Does Cincinnati Have a Superman?
The Reds season has been… not good. So not good that only 18 games were needed to decide to let manager Bryan Price go. Out of the gates, the Reds have the worst record and worst run differential in the league. The team is second-to-last in OPS and bests no one on the pitching leaderboards. The offense that sat tenth on the leaderboard at the end of 2017 is now gutted by injury. Cincinnati has stumbled into a team ERA a few tenths lower than that of the White Sox. Who can save a team like this?
The Reds called the firing an attempt to be “proactive,” but seems much the opposite given the trend of managing hires. The Nationals parted ways with Dusty Baker after Baker’s completion of a two-year campaign, totaling 192 wins and two playoff appearances. Baker often received criticism for archaic decisions. He threw pitch counts to the wind. But criticism was met by equally as valid defenses. The Nationals fired him anyway and went with Joe Maddon’s understudy. The choice was a young, analytically-inclined manager, like the Phillies chose in Gabe Kapler, like the Yankees chose in Aaron Boone, or like the Red Sox chose in Alex Cora.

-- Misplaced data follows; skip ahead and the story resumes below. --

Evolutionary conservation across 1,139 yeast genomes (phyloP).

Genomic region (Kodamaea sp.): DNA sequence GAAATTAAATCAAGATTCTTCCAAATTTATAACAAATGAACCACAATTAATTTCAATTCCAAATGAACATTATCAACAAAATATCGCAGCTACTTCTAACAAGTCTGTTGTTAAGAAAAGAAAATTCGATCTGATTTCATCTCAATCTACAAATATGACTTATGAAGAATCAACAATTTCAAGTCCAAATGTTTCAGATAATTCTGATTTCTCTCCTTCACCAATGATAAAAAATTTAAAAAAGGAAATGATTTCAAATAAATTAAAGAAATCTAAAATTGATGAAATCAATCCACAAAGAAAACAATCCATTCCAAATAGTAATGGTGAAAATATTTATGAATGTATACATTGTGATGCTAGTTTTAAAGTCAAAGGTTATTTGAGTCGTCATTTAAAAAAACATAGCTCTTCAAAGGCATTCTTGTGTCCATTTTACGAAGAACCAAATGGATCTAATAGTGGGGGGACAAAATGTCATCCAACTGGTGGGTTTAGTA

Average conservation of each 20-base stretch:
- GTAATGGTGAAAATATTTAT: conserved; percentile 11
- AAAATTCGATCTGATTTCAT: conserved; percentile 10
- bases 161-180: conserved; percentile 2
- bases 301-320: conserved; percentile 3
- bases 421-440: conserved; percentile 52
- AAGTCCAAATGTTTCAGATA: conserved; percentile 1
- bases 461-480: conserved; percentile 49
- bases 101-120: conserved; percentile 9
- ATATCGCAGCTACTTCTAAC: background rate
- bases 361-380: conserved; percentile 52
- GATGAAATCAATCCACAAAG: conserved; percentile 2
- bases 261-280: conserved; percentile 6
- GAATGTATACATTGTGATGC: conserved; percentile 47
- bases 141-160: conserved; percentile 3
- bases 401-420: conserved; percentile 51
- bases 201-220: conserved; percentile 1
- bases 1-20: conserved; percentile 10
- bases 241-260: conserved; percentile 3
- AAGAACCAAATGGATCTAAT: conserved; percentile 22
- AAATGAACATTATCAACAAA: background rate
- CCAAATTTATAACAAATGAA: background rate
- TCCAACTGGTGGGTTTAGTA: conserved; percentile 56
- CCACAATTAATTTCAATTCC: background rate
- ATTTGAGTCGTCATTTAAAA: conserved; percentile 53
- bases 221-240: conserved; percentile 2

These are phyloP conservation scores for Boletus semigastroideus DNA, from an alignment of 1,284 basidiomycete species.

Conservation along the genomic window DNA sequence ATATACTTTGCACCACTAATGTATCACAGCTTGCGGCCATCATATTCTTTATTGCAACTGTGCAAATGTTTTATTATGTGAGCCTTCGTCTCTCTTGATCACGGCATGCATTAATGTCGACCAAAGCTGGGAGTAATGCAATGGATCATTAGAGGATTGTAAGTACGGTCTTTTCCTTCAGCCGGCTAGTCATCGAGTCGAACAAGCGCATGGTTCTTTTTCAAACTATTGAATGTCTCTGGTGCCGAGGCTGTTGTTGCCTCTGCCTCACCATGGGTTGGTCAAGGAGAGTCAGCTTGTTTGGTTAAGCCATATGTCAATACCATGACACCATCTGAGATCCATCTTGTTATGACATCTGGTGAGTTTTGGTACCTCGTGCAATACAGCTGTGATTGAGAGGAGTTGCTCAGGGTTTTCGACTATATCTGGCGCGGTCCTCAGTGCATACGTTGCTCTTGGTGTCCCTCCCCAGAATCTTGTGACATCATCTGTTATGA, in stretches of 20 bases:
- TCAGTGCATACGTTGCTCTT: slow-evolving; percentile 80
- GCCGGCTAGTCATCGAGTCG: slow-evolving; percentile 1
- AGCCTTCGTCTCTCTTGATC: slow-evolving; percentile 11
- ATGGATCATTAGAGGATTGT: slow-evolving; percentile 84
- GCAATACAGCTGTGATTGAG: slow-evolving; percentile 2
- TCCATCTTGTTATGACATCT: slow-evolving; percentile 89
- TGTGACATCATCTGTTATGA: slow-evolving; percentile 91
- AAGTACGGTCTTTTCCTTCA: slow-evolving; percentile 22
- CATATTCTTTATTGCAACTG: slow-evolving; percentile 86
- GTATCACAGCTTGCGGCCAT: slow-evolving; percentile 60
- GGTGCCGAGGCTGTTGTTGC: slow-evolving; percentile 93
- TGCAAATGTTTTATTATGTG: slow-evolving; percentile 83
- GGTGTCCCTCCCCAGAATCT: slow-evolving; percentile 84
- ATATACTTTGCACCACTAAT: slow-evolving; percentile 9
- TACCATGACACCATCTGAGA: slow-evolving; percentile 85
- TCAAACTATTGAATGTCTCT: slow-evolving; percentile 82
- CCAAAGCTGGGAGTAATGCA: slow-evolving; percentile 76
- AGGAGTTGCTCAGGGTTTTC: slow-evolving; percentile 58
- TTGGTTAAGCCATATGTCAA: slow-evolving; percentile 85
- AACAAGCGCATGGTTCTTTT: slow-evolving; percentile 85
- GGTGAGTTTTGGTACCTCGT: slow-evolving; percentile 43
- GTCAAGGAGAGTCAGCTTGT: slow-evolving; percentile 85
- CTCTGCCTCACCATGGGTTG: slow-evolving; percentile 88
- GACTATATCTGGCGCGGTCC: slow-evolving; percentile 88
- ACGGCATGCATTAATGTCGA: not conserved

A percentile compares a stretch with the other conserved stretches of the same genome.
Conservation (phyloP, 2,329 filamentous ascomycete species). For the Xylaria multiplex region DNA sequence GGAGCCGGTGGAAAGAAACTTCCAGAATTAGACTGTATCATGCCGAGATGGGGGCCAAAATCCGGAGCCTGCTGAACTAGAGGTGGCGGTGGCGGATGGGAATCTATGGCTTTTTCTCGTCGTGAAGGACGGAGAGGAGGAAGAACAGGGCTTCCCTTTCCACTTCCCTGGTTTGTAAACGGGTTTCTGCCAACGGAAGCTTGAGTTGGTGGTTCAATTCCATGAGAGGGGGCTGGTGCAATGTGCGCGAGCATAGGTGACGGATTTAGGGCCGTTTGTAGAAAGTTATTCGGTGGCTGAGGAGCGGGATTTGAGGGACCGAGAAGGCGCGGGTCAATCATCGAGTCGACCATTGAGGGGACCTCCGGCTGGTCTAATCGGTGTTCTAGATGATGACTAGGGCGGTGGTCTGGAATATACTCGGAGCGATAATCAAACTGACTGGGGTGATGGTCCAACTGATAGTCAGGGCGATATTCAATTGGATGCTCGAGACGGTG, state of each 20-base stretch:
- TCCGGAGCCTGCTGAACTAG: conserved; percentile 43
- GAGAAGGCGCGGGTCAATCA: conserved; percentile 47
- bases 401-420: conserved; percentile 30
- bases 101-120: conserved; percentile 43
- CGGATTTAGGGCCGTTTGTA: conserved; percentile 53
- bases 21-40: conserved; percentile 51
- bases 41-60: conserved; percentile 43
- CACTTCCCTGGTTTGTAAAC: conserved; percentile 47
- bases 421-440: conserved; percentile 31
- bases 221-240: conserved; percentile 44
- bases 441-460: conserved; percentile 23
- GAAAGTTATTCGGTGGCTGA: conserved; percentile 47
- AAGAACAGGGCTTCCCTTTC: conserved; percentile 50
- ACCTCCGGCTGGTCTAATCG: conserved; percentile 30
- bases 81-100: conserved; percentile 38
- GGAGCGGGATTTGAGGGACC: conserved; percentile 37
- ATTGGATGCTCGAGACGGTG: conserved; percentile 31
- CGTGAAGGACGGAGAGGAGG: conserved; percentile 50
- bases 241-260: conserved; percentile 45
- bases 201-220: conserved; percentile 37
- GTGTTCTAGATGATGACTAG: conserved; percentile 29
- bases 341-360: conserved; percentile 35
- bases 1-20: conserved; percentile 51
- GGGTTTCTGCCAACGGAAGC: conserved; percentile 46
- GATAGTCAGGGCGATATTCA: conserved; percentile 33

There is no telling who will end up taking the role back from interim manager Jim Riggleman. Barry Larkin is reported to be at the top of the Reds’ list. He fits close enough to the younger, little or no managing experience trendline. Price earned his keep as a leader, who some might call “a real baseball guy.” Managers like him don't look likely to last long under baseball’s current drive toward efficiency, and he probably couldn’t save the Reds. But, given the roster, can a younger, more analytically driven manager do the job either?